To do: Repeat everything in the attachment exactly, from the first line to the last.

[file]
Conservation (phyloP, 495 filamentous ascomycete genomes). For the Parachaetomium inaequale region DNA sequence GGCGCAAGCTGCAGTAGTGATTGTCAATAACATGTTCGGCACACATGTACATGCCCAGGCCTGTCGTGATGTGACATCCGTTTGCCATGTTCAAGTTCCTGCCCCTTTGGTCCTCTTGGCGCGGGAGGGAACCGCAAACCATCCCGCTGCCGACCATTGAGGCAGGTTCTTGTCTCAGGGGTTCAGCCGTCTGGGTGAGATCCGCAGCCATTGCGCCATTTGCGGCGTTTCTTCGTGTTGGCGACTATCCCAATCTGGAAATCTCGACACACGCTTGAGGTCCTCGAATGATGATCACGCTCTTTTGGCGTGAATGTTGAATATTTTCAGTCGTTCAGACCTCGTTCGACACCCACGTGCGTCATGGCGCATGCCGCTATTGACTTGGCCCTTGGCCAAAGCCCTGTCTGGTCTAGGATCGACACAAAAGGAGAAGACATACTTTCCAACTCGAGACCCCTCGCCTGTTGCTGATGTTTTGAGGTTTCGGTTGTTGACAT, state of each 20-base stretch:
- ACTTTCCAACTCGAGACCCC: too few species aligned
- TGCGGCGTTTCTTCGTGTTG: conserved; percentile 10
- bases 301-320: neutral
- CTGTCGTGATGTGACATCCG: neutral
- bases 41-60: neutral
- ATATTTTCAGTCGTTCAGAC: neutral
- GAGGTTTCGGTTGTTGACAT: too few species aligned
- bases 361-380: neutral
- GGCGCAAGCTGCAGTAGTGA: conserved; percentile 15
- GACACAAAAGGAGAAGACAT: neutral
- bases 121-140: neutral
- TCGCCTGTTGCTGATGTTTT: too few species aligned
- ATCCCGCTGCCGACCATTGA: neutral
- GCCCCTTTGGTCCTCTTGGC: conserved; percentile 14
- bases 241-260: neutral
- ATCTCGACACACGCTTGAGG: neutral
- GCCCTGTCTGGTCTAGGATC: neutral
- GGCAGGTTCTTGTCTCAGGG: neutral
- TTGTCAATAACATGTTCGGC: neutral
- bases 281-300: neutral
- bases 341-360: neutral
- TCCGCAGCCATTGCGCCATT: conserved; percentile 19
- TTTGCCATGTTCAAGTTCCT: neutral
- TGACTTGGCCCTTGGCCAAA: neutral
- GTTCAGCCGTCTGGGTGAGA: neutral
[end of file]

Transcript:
Conservation (phyloP, 495 filamentous ascomycete genomes). For the Parachaetomium inaequale region DNA sequence GGCGCAAGCTGCAGTAGTGATTGTCAATAACATGTTCGGCACACATGTACATGCCCAGGCCTGTCGTGATGTGACATCCGTTTGCCATGTTCAAGTTCCTGCCCCTTTGGTCCTCTTGGCGCGGGAGGGAACCGCAAACCATCCCGCTGCCGACCATTGAGGCAGGTTCTTGTCTCAGGGGTTCAGCCGTCTGGGTGAGATCCGCAGCCATTGCGCCATTTGCGGCGTTTCTTCGTGTTGGCGACTATCCCAATCTGGAAATCTCGACACACGCTTGAGGTCCTCGAATGATGATCACGCTCTTTTGGCGTGAATGTTGAATATTTTCAGTCGTTCAGACCTCGTTCGACACCCACGTGCGTCATGGCGCATGCCGCTATTGACTTGGCCCTTGGCCAAAGCCCTGTCTGGTCTAGGATCGACACAAAAGGAGAAGACATACTTTCCAACTCGAGACCCCTCGCCTGTTGCTGATGTTTTGAGGTTTCGGTTGTTGACAT, state of each 20-base stretch:
- ACTTTCCAACTCGAGACCCC: too few species aligned
- TGCGGCGTTTCTTCGTGTTG: conserved; percentile 10
- bases 301-320: neutral
- CTGTCGTGATGTGACATCCG: neutral
- bases 41-60: neutral
- ATATTTTCAGTCGTTCAGAC: neutral
- GAGGTTTCGGTTGTTGACAT: too few species aligned
- bases 361-380: neutral
- GGCGCAAGCTGCAGTAGTGA: conserved; percentile 15
- GACACAAAAGGAGAAGACAT: neutral
- bases 121-140: neutral
- TCGCCTGTTGCTGATGTTTT: too few species aligned
- ATCCCGCTGCCGACCATTGA: neutral
- GCCCCTTTGGTCCTCTTGGC: conserved; percentile 14
- bases 241-260: neutral
- ATCTCGACACACGCTTGAGG: neutral
- GCCCTGTCTGGTCTAGGATC: neutral
- GGCAGGTTCTTGTCTCAGGG: neutral
- TTGTCAATAACATGTTCGGC: neutral
- bases 281-300: neutral
- bases 341-360: neutral
- TCCGCAGCCATTGCGCCATT: conserved; percentile 19
- TTTGCCATGTTCAAGTTCCT: neutral
- TGACTTGGCCCTTGGCCAAA: neutral
- GTTCAGCCGTCTGGGTGAGA: neutral